Saturday, September 11, 2010

Gillard Announces Ministry

Prime Minister-elect Julia Gillard has announced her Ministry to start Labor's second term of government. It is, as you know, a minority government, dependent on The Greens and 3 Independent MP's.

You can read the full Ministry at . After swearing-in on Monday, they will be listed (via a link) at

There are some things worth noting:
  • Kevin Rudd, former Prime Minster, has been given Foreign affairs. That was widely tipped, following a deal made between him and Julia Gillard during the election campaign. It also recognises his standing within the Parliamentary Labor Party.
  • Former Foreign Affairs Minister, Stephen Smith, has been given Defence. He insists it's not a demotion, and this is still a senior Ministry. It also paves the way for the government to drop construction of 12 new submarines at Adelaide. Defence military officials are not convinced that lessons have been learnt from the rather disastrous contracts for Collins-class submarines. Only one of the six is currently in service. The new submarines were a project which had the support of Kevin Rudd, when he was Prime Minister.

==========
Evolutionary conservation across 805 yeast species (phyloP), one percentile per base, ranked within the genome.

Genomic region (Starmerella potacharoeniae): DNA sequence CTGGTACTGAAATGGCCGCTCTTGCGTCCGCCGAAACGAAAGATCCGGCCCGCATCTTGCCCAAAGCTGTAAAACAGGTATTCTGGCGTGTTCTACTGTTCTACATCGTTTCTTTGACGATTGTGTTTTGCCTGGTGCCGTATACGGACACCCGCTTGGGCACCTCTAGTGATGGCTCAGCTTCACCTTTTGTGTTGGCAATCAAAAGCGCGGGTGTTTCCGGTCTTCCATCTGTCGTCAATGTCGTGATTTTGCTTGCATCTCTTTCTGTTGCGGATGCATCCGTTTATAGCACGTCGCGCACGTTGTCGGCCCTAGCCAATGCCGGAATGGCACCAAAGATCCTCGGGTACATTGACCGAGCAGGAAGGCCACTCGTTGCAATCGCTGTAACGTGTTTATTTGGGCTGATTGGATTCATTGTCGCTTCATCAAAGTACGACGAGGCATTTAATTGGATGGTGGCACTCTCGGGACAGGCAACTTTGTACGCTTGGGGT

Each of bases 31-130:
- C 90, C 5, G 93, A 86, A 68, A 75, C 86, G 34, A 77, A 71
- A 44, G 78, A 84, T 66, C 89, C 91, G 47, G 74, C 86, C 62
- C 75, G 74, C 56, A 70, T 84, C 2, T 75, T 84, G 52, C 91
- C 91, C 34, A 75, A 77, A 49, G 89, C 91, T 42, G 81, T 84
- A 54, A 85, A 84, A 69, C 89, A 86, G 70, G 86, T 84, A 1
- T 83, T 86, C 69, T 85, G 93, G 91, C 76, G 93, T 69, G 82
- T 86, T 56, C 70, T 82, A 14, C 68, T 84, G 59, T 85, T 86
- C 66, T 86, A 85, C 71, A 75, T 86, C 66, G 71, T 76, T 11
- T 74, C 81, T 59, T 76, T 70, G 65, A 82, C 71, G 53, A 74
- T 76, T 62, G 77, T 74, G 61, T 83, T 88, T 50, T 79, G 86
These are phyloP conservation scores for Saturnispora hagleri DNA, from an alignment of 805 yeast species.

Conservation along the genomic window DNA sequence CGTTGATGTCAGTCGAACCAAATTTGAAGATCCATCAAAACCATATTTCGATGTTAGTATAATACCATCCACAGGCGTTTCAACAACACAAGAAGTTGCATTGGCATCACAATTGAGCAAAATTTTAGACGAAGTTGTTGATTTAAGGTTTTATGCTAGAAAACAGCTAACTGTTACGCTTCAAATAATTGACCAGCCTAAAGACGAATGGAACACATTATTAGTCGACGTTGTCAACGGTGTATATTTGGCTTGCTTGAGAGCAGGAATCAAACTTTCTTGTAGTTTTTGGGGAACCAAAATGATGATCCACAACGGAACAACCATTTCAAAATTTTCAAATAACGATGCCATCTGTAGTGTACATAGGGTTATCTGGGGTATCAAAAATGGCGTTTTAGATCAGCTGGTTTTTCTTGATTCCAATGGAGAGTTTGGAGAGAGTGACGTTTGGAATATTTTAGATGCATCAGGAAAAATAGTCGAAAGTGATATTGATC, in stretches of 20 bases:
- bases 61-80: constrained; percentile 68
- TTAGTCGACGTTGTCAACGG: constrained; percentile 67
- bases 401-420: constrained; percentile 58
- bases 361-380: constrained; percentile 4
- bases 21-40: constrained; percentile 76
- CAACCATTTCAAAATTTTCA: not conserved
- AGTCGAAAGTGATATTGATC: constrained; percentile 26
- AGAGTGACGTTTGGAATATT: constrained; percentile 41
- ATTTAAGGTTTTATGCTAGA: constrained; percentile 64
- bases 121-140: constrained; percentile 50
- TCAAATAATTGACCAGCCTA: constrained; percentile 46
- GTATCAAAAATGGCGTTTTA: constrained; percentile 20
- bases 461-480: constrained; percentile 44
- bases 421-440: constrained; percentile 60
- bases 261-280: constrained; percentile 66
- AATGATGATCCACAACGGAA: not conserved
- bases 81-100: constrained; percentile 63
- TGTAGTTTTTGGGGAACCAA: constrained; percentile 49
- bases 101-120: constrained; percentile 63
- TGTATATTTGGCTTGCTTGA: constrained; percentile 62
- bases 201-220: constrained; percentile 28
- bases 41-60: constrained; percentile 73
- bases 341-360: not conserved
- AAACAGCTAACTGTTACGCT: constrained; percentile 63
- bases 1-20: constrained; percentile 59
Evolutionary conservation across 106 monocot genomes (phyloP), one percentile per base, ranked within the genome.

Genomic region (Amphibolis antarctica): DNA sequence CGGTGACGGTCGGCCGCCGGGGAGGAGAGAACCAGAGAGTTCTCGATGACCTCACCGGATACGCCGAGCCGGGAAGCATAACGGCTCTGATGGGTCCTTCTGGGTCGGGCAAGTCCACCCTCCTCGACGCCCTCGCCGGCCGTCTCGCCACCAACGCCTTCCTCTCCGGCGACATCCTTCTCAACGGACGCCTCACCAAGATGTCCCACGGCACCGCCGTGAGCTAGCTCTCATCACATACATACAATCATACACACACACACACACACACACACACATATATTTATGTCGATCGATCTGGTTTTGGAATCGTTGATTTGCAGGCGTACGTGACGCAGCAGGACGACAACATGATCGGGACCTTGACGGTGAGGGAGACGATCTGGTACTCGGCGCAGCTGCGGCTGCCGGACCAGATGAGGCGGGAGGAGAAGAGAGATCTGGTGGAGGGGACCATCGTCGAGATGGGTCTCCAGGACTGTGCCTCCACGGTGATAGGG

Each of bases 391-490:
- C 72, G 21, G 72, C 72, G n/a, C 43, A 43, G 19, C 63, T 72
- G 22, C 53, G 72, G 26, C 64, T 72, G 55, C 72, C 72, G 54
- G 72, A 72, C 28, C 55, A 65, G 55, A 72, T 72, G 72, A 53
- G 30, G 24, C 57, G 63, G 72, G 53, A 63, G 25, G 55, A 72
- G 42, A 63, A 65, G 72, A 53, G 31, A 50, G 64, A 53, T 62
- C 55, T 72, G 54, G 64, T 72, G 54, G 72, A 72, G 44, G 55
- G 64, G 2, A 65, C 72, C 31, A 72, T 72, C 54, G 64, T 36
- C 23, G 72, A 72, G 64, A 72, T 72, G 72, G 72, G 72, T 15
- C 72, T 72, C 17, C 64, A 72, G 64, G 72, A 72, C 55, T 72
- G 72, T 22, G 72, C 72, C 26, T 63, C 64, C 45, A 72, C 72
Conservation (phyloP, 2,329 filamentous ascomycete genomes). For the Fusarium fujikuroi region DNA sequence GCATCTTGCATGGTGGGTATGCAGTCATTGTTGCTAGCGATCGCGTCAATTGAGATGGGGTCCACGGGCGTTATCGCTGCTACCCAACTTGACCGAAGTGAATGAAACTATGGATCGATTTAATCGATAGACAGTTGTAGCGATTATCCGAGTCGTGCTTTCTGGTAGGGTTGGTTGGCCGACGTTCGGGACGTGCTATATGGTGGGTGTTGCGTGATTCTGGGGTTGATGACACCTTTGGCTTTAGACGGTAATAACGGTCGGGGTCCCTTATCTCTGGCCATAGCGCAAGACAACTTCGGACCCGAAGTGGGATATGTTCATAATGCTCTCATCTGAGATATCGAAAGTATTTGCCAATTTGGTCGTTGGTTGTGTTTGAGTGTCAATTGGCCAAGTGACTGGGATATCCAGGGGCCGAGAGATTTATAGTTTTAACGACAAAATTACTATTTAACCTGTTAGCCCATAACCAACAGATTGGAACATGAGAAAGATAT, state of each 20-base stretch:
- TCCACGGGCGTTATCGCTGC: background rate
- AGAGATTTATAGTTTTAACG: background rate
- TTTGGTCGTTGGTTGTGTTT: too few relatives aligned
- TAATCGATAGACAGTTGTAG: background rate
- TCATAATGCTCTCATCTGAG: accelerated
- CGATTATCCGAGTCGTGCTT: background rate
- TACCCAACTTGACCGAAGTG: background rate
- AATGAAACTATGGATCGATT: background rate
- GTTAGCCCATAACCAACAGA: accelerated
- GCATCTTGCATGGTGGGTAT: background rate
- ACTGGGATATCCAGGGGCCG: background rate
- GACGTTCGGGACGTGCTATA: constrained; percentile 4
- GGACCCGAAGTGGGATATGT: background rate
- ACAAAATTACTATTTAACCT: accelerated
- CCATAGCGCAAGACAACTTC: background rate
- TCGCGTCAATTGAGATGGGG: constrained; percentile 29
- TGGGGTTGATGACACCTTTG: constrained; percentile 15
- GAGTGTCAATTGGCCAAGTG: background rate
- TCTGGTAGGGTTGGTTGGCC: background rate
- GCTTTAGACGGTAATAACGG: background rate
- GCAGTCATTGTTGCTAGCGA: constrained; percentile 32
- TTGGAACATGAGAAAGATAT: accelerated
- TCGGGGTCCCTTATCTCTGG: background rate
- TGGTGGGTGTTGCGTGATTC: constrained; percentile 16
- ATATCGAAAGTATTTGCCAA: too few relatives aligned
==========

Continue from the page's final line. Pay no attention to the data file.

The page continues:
• Peter Garrett has moved to Education, away from environmental repsonsibiities. He had problems with the home insulation scheme, in particular.
  • Former Minister for Climate Change, Penny Wong, has been given the Finance portfolio. Again, the former government had been unable to negotiate an Emissions Trading Scheme, which The Greens thought was too watered-down, and which was not the carbon-tax recommended by Prof. Ross Garnaut in he report for the government.
  • Mark Arbib and Bill Shorten are both in the outer Ministry. They were major players in the moves that dumped Kevin Rudd and appointed Julia Gillard as Prime Minister. Mark Arbib was formerly ion the outer Ministry, but this is a promotion for Bill Shorten.
  • Independent Rob Oakeshott turned down the offer of a Ministerial position - Regional Australia & Regional Development. I think that was smart; among other reasons, it does put the onus, and responsibility squarely with Julia Gillard and the Labor Party, and it allows him to retain his independence.
Nevertheless, there seems to be reasonable correlation between Ministers' strengths, abilities and their portfolios. The proof, of course, will be in their performances.

Tony Abbott has yet to announce his Shadow Cabinet.